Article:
Nearly 40 years after its original exhibition, 20th century African American artist Romare Bearden’s profile series, “Something Over Something Else,” has made its way to the High Museum of Art in Atlanta, and I was there to capture it.
Chef. Restaurateur. TV Contestant. And now, author. Kwame Onwuachi’s has a long list of titles, one he’s only adding further to with the publication of his first book, “Notes From A Young Black Chef.” One may wonder if someone has enough life experience before the age of 30 to write a memoir? Just leave it to Chef.
Sex, lies, and a guinea pig. While this concept may sound outrageous to some, for those who have seen “Fleabag,” Phoebe Waller Bridge’s BBC/Amazon Prime series, it’s not too out of left field. Mixing lovable, albeit unnamed, characters with screwball storylines, the British actress/writer/director now finds herself as one of the most coveted names in the industry.
What does country music look like in 2019? For some it’s the ethereal country pop songs of Kacey Musgraves or the classic Carrie Underwood revenge ballad “Before He Cheats.” But for fans who envision a handsome, Christian boy-next-door singing about trucks and beer, their guy is Thomas Rhett.
Sometimes music just happens. In the case of pop singer Sigrid, the opportunity quite literally fell into her lap while studying in Norway. “I wanted to be a teacher, or I wanted to be a lawyer,” she told TIME magazine earlier this year. “I had very specific plans. But then music happened.”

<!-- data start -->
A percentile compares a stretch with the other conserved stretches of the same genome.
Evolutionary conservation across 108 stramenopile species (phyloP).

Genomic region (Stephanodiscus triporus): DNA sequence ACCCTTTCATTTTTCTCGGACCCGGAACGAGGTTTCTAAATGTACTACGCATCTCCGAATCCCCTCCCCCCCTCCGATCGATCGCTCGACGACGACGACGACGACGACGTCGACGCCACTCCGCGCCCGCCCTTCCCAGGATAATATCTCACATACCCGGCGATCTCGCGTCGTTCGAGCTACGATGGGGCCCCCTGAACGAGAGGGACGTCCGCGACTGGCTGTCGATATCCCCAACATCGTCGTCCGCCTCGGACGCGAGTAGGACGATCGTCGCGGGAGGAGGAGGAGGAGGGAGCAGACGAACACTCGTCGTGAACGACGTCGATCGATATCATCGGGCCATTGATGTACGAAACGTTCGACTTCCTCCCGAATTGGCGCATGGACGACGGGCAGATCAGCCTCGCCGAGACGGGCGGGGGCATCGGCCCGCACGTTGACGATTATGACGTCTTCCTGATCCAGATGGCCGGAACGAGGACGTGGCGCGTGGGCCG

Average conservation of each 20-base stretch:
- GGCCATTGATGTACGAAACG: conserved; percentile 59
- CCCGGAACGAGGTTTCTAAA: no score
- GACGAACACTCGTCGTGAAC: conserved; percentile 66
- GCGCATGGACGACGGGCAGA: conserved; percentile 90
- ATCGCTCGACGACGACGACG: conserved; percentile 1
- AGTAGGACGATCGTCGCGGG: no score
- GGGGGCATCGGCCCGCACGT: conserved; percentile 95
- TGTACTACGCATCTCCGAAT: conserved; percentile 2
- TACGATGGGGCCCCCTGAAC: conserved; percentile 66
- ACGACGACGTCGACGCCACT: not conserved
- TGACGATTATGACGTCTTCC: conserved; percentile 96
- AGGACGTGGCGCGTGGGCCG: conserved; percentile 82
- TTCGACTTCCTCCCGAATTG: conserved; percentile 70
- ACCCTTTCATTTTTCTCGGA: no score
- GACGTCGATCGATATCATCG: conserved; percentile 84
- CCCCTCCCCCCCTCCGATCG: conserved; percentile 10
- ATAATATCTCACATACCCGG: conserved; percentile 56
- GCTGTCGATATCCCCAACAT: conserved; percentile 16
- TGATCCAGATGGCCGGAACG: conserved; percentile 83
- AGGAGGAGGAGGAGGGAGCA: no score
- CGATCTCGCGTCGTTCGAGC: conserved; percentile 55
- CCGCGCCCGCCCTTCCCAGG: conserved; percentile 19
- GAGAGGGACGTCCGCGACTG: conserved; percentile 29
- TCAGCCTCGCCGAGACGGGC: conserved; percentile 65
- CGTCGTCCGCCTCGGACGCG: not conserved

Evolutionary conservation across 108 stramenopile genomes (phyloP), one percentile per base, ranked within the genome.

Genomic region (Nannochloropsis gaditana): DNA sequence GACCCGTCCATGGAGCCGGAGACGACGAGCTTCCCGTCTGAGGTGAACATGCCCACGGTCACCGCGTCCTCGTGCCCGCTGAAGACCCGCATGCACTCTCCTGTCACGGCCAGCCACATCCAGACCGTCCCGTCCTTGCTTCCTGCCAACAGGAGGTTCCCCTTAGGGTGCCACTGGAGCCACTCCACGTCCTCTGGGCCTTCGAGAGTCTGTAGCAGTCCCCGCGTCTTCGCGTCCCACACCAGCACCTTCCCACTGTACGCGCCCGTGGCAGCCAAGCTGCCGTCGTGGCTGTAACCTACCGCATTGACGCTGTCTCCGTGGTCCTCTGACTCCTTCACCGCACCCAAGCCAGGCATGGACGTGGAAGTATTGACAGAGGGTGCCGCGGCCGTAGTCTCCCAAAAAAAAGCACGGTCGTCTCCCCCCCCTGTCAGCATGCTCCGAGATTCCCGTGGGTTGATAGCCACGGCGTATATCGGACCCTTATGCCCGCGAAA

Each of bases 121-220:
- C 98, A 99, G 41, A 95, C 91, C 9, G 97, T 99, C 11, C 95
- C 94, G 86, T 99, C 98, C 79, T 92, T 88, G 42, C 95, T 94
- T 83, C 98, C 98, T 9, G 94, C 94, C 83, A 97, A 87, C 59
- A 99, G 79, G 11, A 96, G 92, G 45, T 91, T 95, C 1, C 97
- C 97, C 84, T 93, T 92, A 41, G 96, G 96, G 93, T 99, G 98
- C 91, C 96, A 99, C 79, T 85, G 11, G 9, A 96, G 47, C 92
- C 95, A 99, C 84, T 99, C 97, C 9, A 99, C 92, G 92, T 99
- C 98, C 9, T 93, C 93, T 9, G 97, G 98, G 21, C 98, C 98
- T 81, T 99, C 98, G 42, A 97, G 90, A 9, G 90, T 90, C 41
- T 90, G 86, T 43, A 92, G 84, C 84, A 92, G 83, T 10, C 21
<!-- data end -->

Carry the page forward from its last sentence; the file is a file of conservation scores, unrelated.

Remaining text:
There are two sides to every story according to Cayce Zavaglia, including her subjects. As a classically trained painter and embroidery artist, she stitches handmade portraits out of yarn. Her work illustrates a person the same way a sketch artist can create a court scene with colored pencils and a sketch pad.
“I was such a baby,” singer Billie Eilish said with a frown, while watching a recording of herself from last year. The video, titled “Billie Eilish: Same Interview, One Year Apart,” features Eilish in 2018 reacting to a Vanity Fair interview she gave exactly a year prior. “I’m kind of jealous of Billie a year ago,” she muses.
Steven Victor sees the music industry as more than just a numbers game. In the world of Spotify streams and YouTube views, he needs to see the artist as more than just their statistics. As Def Jam’s executive vice president and head of A&R (Artists and Repertoire), Victor is always on the lookout for new talent. He oversees a staff of 20 people responsible for A&R. Together, they’re in charge of the task of finding each new breakout artist the label signs.
Few fashion designers can say they began their career by ripping up doll clothes. After sketching outfit ideas for most of her youth, Atlanta based designer Adorr Reynolds-Jessie started to sew at age thirteen by creating new designs for her first clients— her toy dolls. “I loved it so much that I would cut up old clothes of mine just to have more fabric options for my dolls,” she told Savannah College of Art and Design student magazine SCAN. “I knew then I was destined to design.”